The Beatles: Eight days a week

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I´m from Liverpool so if I´m ever anywhere that isn´t Liverpool people will always ask me about The Beatles. I conform nicely to the stereotype because I love football and I love The Beatles but I didn´t get into the group until I was about 10  years old when I saw a documentary at school in Oman. The doc was called The Compleat Beatles (yep, that spelling) and told the story that anyone who knows anything about the band is familiar with. But it hit home and hooked me and ever since I´ve been a Beatlehead. So there was never any doubt that I wouldn´t go and see the new Ron Howard documentary about the Beatles´ touring years.

And it´s not a bad film. It retells the story we all know. It has new interviews from a doddery Paul and a still youthful-ish Ringo, but there´s not a lot they can add that we haven´t seen or known before. It´s interesting to see the story told from a mainly American angle and nice to see The Beatles standing against segregation, but there´s too much fluff here for me. Eddie Izzard as a talking head doesn´t do much for me. The narrative works well until they decide to stop touring, and while we´ve been given a rundown of each album, stats etc, suddenly that all gets rushed along when John and co.  decide “That´s it!” after Candlestick Park in ´66. The film ends abruptly and, for me, isn´t satisfying. It feels half-cooked and unbalanced, interesting as it is to hear the story.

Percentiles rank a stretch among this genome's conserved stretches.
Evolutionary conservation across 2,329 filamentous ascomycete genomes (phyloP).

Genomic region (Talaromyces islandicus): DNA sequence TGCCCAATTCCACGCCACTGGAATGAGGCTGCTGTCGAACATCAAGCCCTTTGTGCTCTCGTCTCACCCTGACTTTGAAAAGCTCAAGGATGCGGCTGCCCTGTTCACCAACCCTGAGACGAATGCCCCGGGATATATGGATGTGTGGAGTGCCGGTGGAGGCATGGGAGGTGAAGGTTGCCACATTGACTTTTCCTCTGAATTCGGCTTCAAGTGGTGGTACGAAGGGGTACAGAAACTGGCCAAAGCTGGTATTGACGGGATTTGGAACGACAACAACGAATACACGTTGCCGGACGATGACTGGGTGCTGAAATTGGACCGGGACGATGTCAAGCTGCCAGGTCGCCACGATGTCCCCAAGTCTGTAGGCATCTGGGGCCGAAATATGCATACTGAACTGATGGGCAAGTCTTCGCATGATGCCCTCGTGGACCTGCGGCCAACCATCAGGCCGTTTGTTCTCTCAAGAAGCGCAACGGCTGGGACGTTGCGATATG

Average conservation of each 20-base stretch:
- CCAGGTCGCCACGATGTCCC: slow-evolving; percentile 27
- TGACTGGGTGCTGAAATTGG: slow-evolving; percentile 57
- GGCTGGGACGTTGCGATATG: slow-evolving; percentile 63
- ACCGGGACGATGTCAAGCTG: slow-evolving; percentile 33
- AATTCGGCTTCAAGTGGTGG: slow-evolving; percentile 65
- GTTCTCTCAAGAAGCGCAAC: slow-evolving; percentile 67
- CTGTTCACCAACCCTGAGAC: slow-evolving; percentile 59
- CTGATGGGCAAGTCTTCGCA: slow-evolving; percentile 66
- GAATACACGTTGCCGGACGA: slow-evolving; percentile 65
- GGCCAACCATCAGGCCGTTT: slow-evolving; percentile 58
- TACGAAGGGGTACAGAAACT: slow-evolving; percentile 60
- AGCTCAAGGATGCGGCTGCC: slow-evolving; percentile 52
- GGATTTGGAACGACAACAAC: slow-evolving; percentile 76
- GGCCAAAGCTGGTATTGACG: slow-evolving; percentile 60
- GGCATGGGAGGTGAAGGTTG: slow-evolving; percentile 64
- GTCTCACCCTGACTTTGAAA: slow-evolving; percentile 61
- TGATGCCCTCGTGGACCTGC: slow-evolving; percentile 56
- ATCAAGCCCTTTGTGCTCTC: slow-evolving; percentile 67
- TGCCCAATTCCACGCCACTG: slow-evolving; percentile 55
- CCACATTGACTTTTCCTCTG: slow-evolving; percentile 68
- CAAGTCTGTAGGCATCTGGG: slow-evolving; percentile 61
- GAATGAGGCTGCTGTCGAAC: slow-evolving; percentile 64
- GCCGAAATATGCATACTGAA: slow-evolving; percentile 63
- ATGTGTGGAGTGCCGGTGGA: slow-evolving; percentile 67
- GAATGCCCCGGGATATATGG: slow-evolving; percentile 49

However, once the credits roll we get a restored full-on version of the Shea Stadium show in August, 1965. At the time this was the biggest pop show ever staged and what we hear this year – 50 years after the concert – sounds nothing like The Beatles or anyone else in the stadium heard. Back then it was piped through the tinny PA, but now we get great booming sound and mostly crystal-clear images. And it fricken rocks.

The set-list is a joke in itself: they open with Twist and Shout, laughing and joking and generally having a ball. Lennon later said he saw the top of the mountain that evening and you can see them all thinking, “we really have made it to the toppermost of the poppermost here, la”. We get I Feel Fine, Dizzy Miss Lizzy, Ticket to Ride, Can´t Buy Me Love – piss-takingly introduced by Lennon – “er, I think this is on – what album is this on? Beatles six or something?” – but all well played. You get the charm, you get the character and you get the beat. You get what all the screaming was about: how they gave the world joy.

Baby´s In Black – “a waltz, remember that?”, A Hard Day´s Night, Act Naturally and Help! lead up to a manic Hamburgy finale of I´m Down with Paul going full-on Little Richard and John on the keyboards giving sweeps with his elbow and trying to make George crack up as he´s doing his backing vocals. It´s just brilliant fun and a relief, after the stodge before it, to get to see the animals in their natural habitat.

End of: well worth going, The Beatles are ace, stick around for the concert, even if you think you´re not going to into it after almost two hours of the doc. You will. beatles-shea-03